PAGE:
NWA 2234Ureilite0.690.180.26
0.000.0440.4-0.01


PCA 82506Ureilite1.780.470.260.47b-0.190.0230.20.00


META 78008Ureilite0.740.270.361.04b-0.110.0710.30.00



Iron meteorites
Canyon DiabloIAB

6.098.0c-0.240.051

540dOg2
  replicate


6.73
-0.100.038




  average




-0.170.20





TolucaIAB

7.305.47e-0.180.032

600fOg1.4
  replicate


5.39
-0.170.054




  replicate


2.96
-0.130.021




  average




-0.160.05





HenburyIIIAB

15.2418.31e-0.310.032

700fOm0.9
  replicate


16.55
-0.240.037




  replicate


15.44
-0.180.048




  average




-0.240.13





Savik (Cape York)IIIAB


11.85e-0.270.026

82gOg1.2
  replicate




-0.280.053




  average




-0.280.01





GibeonIVA

3.906.91e-0.220.027

400Of0.3
  replicate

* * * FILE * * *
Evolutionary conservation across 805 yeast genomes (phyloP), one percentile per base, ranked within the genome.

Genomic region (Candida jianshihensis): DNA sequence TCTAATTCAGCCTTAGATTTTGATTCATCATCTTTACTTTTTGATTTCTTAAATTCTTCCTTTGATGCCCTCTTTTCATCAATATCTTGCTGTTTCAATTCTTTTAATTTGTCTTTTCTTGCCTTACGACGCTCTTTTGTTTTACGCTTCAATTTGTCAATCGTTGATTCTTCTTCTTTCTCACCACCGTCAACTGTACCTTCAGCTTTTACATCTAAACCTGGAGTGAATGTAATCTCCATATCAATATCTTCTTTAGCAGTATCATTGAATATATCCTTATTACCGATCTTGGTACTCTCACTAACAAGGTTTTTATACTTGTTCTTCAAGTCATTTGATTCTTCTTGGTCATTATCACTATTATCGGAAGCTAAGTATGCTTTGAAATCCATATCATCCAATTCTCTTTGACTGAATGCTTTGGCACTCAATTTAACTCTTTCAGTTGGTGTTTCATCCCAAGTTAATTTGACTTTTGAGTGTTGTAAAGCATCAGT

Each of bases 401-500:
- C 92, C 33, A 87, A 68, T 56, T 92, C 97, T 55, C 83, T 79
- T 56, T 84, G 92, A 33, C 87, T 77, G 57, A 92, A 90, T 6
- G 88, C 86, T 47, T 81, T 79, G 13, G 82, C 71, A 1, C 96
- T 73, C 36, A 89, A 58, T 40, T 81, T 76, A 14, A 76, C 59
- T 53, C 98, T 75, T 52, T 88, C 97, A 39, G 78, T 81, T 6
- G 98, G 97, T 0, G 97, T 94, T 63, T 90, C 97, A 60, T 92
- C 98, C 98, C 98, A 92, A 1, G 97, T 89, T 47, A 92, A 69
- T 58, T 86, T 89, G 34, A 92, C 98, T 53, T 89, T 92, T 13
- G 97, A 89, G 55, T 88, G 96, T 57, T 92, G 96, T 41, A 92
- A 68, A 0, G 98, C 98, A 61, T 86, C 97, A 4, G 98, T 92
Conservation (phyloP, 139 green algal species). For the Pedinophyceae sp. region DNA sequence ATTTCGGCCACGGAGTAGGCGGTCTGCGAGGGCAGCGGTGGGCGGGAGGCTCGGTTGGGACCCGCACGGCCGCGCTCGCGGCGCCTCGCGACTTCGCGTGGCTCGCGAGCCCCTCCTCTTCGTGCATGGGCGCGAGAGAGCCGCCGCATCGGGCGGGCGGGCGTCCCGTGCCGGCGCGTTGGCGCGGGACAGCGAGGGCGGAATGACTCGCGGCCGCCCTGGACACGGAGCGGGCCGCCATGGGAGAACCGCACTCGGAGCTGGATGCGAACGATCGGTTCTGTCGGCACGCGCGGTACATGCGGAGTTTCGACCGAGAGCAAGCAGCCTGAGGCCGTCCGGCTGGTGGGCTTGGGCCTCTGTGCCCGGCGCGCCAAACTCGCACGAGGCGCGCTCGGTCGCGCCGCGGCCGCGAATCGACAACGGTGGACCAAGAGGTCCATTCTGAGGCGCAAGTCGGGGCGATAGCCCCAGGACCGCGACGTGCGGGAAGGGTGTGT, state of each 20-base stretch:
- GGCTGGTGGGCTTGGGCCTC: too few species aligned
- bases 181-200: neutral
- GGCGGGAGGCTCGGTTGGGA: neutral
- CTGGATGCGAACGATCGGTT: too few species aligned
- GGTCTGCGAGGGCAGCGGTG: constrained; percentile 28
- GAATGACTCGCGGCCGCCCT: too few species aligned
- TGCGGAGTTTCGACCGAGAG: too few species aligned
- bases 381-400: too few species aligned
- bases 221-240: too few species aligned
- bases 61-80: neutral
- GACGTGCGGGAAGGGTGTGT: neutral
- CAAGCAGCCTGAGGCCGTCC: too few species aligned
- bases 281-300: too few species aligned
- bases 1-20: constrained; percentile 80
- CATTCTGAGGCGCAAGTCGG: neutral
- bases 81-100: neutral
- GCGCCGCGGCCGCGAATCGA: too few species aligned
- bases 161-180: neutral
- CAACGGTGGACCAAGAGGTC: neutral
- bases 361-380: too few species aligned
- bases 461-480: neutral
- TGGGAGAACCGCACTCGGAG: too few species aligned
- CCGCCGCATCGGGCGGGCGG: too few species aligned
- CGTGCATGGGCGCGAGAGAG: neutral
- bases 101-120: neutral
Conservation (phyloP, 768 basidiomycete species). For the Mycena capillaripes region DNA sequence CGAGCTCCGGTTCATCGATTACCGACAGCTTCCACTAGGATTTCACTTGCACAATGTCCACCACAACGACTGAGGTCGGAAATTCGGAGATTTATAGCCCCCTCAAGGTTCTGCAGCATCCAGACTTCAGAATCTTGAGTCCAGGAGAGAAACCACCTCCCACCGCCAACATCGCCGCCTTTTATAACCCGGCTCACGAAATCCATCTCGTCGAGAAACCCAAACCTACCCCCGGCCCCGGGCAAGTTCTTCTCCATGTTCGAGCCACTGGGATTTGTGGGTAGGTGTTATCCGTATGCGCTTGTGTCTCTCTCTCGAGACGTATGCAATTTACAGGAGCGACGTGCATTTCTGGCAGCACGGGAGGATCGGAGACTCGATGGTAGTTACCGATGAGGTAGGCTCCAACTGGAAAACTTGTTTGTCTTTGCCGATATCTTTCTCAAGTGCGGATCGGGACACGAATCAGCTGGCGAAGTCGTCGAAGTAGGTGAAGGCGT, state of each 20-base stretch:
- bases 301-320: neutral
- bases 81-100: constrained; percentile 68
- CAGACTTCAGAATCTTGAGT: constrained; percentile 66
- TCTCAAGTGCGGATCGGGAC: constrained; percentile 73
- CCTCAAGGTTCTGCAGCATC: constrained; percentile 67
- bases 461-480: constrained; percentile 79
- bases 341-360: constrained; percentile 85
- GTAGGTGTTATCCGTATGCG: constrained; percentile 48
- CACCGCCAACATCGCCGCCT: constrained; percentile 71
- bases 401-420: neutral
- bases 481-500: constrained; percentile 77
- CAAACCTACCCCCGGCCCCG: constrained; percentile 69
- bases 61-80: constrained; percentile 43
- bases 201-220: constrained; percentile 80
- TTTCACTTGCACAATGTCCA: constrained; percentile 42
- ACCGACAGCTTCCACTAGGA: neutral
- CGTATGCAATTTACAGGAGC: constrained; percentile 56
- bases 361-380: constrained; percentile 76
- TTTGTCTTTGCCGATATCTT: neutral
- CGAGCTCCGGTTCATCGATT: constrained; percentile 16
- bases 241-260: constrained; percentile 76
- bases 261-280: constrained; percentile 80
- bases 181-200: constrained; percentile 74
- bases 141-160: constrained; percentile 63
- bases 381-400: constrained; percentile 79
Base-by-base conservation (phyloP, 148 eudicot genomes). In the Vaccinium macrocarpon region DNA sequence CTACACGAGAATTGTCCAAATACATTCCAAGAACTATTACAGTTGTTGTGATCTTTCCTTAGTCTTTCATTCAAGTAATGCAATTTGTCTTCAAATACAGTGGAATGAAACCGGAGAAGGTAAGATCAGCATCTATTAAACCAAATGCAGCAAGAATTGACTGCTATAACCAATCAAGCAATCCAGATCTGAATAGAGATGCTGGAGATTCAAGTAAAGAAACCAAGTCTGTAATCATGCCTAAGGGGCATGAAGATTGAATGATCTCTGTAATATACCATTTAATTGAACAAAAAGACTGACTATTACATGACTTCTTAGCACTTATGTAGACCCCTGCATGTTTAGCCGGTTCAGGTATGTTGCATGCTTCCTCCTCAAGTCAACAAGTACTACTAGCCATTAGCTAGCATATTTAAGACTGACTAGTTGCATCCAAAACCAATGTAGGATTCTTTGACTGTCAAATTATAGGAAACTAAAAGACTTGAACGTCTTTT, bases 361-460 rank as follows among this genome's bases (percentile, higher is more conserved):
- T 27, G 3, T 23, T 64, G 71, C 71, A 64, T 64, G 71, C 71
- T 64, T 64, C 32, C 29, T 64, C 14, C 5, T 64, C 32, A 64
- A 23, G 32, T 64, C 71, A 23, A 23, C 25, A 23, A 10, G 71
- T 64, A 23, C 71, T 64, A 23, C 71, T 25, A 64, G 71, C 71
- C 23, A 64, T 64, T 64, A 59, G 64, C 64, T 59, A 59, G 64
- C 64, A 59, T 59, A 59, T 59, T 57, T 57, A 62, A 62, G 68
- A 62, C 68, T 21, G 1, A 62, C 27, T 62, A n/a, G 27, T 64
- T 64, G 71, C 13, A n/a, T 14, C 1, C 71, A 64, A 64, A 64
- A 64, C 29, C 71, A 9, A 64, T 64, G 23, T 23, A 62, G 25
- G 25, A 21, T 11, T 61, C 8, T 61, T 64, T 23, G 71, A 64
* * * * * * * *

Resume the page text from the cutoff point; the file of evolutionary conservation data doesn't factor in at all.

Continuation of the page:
3.90
-0.090.022




  average




-0.160.18





ChingaIVB/ung

7.619.56e-0.190.017

845D
  replicate


9.39
-0.090.037




  average




-0.140.14





Pt stable isotope compositions are weighted means of the number of analyses (n) of each digestion, with the uncertainties reflecting the errors on the weighted means. Where multiple replicates were processed, the mean and 2 sd is also shown along with the values for each replicate. Details of analytical blanks and blank corrections are given in the Supplementary Information. No blank correction was applied to iron meteorite data due to different digestion methods (Supplementary Information). Greater uncertainty in iron meteorite data may reflect cosmogenic effects in these samples, as discussed in the Supplementary Information. §CRE age given is weighted average for group. aFischer-Gödde et al. (2010); bRankenburg et al. (2008); cCrocket (1972); dMichlovich et al. (1994); ePetaev and Jacobsen (2004); fScherstén et al. (2006); gMathew and Marti (2009).